Let’s Catch Up With the Norwegian Royal Family


As we did with the Swedish Royal Family yesterday, we’re going to take a look at the Norwegian Royal Family, members of whom the Duke and Duchess of Cambridge are due to meet in a few days when they visit Oslo.

A couple weeks ago we covered the life of Edward VII’s daughter, Maud of Wales, Queen of Norway. After Maud’s death in 1938, her son ascended the throne as Olav V in 1957. He and his wife, Märtha of Sweden, had three children, the youngest of whom was a son and heir. When Olav died in 1991, this son succeeded him on the throne as King Harald V and is still reigning today.

King Harald & Queen Sonja

Harald was relatively older when he took on the top job (53) and today is one of Europe’s oldest monarchs, though well behind Queen Elizabeth II. Born just a few years before the outbreak of World War II, his early childhood was spent abroad with his mother so as to ensure their safety while his grandfather and father remained in Oslo. After a brief time spent in his mother’s native country of Sweden, the two resided in Washington, D.C. for the duration of the war.

He returned to Oslo at the age of eight and continued his education in Norway. After attending courses at the University of Oslo in the 1950s, he eventually attended the Cavalry Officers’ Candidate School at Trandum and the Norwegian Military Academy, the latter from which he graduated in 1959. The following year he spent some time at Oxford where he rowed, and made a visit to the United States for his first official trip abroad. In 1964, 1968 and 1972, he represented Norway for yachting at the Olympics.

An infant Harald with his parents and sisters

In 1959, Harald began dating Sonja Haraldsen, a Norwegian commoner, which technically barred her from eligibility to marry the prince. The two were only allowed to wed after nine years of courtship and an ultimatum Harald gave his father that if he couldn’t marry Sonja then he wouldn’t marry at all, thus creating a crisis of succession since neither man had brothers and both of Harald’s sisters also married commoners. Olav gave way and the couple finally married on August 29, 1968.

The couple have two children: Princess Märtha (b. 1971) and Prince Haakon (b. 1973).


When Harald succeeded his father in 1991 he became the first Norwegian-born monarch since the 14th century, a rather sizable gap by any historical standard. His reign has followed through on themes laid out by the two preceding reigns: informality and transparency. The Norwegian Royal Family lives simply by royal standards, has a healthy relationship with the press and is intent on ensuring they rule at the pleasure of their people – and for their people.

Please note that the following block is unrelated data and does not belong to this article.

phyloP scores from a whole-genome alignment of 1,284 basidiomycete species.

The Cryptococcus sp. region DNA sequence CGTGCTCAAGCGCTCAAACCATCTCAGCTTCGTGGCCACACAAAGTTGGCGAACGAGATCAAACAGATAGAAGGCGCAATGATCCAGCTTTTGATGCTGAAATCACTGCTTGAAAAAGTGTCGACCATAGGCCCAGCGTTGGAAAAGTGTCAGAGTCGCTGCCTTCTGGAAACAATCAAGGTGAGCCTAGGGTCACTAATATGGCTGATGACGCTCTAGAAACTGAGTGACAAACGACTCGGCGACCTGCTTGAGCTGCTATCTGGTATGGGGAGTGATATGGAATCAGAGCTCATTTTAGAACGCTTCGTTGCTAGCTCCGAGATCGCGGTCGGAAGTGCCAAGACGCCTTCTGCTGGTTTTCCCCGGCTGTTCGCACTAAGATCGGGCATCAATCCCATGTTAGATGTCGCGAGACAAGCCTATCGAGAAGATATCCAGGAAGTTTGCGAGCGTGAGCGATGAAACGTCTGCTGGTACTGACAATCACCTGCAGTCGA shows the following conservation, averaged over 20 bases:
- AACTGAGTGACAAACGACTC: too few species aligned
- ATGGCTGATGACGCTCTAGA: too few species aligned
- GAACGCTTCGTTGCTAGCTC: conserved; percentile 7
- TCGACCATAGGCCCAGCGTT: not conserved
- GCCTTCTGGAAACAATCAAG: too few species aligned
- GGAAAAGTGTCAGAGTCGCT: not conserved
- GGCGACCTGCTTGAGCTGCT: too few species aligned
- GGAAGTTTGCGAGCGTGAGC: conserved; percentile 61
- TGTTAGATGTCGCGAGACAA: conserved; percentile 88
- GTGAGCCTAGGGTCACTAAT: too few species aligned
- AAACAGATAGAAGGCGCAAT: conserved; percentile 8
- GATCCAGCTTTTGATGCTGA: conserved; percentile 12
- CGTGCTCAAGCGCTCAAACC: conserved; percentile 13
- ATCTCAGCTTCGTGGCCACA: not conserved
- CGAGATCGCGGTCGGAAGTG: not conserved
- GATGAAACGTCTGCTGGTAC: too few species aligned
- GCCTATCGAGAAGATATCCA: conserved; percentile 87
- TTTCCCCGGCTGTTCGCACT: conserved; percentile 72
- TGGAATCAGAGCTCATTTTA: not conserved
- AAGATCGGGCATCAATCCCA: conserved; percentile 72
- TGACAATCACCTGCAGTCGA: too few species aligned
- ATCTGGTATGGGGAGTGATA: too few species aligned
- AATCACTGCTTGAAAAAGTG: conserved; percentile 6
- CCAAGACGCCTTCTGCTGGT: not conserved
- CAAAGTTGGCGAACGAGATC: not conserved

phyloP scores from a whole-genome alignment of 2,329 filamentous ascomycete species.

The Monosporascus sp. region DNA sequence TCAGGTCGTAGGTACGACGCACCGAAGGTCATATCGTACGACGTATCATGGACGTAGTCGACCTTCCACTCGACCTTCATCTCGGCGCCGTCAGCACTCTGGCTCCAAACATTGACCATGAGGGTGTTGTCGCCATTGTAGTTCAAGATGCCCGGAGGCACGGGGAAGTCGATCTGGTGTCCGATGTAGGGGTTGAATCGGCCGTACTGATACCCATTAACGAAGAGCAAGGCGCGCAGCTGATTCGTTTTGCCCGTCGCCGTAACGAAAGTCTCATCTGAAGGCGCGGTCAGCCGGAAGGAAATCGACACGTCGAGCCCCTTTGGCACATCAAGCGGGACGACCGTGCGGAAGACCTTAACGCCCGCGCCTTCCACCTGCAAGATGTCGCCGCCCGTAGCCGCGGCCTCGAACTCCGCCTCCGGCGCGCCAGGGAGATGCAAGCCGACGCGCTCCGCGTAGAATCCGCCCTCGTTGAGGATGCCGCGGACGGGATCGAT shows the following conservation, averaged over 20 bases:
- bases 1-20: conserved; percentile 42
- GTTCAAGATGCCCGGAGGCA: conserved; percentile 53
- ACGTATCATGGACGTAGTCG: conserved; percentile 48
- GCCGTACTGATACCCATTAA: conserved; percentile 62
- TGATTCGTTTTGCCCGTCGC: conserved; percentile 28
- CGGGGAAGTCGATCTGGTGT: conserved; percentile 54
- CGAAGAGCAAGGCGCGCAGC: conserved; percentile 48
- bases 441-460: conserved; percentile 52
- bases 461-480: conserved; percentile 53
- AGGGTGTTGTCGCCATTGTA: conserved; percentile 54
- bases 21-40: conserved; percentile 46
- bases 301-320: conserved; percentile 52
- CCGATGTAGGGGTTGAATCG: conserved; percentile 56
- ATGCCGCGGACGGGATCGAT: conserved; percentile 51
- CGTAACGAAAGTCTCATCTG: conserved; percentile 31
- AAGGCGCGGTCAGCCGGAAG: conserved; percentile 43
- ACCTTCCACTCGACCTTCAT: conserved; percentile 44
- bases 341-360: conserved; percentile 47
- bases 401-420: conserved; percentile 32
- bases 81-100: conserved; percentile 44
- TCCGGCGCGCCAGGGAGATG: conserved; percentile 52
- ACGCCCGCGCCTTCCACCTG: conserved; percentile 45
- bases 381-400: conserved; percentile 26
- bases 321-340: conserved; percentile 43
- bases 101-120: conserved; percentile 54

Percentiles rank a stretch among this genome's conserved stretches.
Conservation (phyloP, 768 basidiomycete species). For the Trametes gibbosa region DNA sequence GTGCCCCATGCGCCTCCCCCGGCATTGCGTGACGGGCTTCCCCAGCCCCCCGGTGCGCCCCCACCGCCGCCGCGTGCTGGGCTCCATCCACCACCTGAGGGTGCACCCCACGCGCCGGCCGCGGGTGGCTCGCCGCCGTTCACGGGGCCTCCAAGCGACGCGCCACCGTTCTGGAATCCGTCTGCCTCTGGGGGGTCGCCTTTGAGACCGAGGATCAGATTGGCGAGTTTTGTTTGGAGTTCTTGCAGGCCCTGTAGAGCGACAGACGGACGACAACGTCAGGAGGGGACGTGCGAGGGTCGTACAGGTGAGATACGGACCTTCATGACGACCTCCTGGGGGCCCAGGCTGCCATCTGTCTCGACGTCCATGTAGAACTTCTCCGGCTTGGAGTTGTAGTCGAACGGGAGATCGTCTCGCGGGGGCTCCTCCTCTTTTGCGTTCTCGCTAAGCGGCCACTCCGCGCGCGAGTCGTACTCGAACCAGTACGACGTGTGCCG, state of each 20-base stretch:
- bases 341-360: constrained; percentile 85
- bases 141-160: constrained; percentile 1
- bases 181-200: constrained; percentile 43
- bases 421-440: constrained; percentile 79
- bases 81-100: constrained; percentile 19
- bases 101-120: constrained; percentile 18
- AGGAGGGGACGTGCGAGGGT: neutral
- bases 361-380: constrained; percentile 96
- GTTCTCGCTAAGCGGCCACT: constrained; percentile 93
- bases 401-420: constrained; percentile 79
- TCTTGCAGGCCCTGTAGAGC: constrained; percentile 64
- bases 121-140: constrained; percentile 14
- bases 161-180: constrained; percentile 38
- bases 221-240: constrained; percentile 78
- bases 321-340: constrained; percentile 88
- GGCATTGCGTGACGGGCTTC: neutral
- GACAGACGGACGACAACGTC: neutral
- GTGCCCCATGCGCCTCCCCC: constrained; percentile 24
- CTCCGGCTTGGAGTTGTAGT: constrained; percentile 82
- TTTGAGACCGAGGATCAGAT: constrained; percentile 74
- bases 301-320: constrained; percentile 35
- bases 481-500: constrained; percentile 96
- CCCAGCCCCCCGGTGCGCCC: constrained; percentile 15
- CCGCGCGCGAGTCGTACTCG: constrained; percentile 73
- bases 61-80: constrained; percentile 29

The King heads the Council of State at the Royal Palace every Friday and, like Queen Elizabeth, meets with ministers regularly, including weekly with the Prime Minister. Notably, up until 2012, Harald also held the position of the Head of Church of Norway. While the sovereign no longer holds that title, they are still expected to be Evangelical Lutherans.


Crown Prince Haakon served in the Royal Nowegian Navy, followed by securing a degree in political science from University of California, Berkeley. Finally, he attended the London School of Economics in 2003, where he was awarded an MSc in development studies, specializing in international trade and Africa.

On August 25, 2001 he married Mette-Marit Tjessem Høiby. Then 28, Mette-Marit had the unique distinction of being a single mother at the time of her marriage. The two met in the late 1990s, but didn’t begin dating until 1999. Their engagement was announced in December 2000, followed by a wedding at Oslo Cathedral.

Mette-Marit embracing Sonja on her wedding day

Mette-Marit’s older son, Marius, is not considered a public member of the Norwegian Royal Family, but is certainly a private member and often pictured in family photos. (For example, the image at the top of this post.) Mette-Marit joined her husband and in-laws for a state visit to the UK in 2005 in honor of the centennial of Norway’s independence, and a cornerstone of her work is that which she does with UNAIDS.


The couple have two children: Princess Ingrid Alexandra (b. 2004) and Prince Sverre (b. 2005). Since Norway practices absolute primogeniture, Ingrid is expected to someday follow her father on the throne as the country’s second-ever female monarch.


Haakon and Mette-Marit will serve as William and Kate’s hosts during their two-day visit to Oslo next week. As with Crown Princess Victoria and Crown Prince Daniel of Sweden, they are the closest couple in age to the Cambridges, but hold a higher place in the line of succession. In that regard, they are peers to the Prince of Wales and Duchess of Cornwall.

An itinerary for William and Kate’s time in Oslo can be found here.

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